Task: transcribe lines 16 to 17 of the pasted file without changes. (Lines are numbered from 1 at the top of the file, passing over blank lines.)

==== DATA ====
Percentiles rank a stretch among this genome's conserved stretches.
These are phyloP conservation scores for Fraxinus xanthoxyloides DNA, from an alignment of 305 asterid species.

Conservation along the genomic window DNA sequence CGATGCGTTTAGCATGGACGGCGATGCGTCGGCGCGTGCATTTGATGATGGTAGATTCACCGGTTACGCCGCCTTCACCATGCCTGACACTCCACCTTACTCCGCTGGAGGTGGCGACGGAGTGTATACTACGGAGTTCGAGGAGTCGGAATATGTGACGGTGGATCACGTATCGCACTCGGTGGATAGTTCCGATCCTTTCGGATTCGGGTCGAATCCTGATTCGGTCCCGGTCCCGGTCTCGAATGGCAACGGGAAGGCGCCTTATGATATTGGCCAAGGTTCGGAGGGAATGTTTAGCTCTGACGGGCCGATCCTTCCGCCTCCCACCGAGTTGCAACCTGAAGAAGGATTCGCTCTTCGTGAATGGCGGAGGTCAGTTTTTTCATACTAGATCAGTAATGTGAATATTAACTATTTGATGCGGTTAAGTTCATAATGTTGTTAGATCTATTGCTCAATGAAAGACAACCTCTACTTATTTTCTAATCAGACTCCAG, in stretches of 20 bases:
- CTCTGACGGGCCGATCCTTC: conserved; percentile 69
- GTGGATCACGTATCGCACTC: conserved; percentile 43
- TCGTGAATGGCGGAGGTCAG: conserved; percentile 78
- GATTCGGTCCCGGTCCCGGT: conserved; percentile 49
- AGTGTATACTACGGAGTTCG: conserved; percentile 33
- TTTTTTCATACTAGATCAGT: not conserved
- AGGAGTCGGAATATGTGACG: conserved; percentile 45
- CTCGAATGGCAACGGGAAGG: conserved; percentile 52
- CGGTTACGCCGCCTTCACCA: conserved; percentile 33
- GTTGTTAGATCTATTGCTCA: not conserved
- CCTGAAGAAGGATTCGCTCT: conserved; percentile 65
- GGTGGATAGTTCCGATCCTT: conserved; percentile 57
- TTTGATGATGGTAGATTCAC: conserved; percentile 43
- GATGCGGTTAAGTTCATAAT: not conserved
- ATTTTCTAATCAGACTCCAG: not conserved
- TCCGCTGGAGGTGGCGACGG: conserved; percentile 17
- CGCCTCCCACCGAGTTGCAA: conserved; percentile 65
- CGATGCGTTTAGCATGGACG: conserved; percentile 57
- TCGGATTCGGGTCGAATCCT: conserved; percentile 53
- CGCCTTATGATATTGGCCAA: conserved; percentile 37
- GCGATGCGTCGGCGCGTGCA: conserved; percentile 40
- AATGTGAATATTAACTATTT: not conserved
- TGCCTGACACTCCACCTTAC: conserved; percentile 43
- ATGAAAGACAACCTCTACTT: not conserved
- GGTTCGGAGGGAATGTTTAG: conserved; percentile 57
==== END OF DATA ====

- TTTGATGATGGTAGATTCAC: conserved; percentile 43
- GATGCGGTTAAGTTCATAAT: not conserved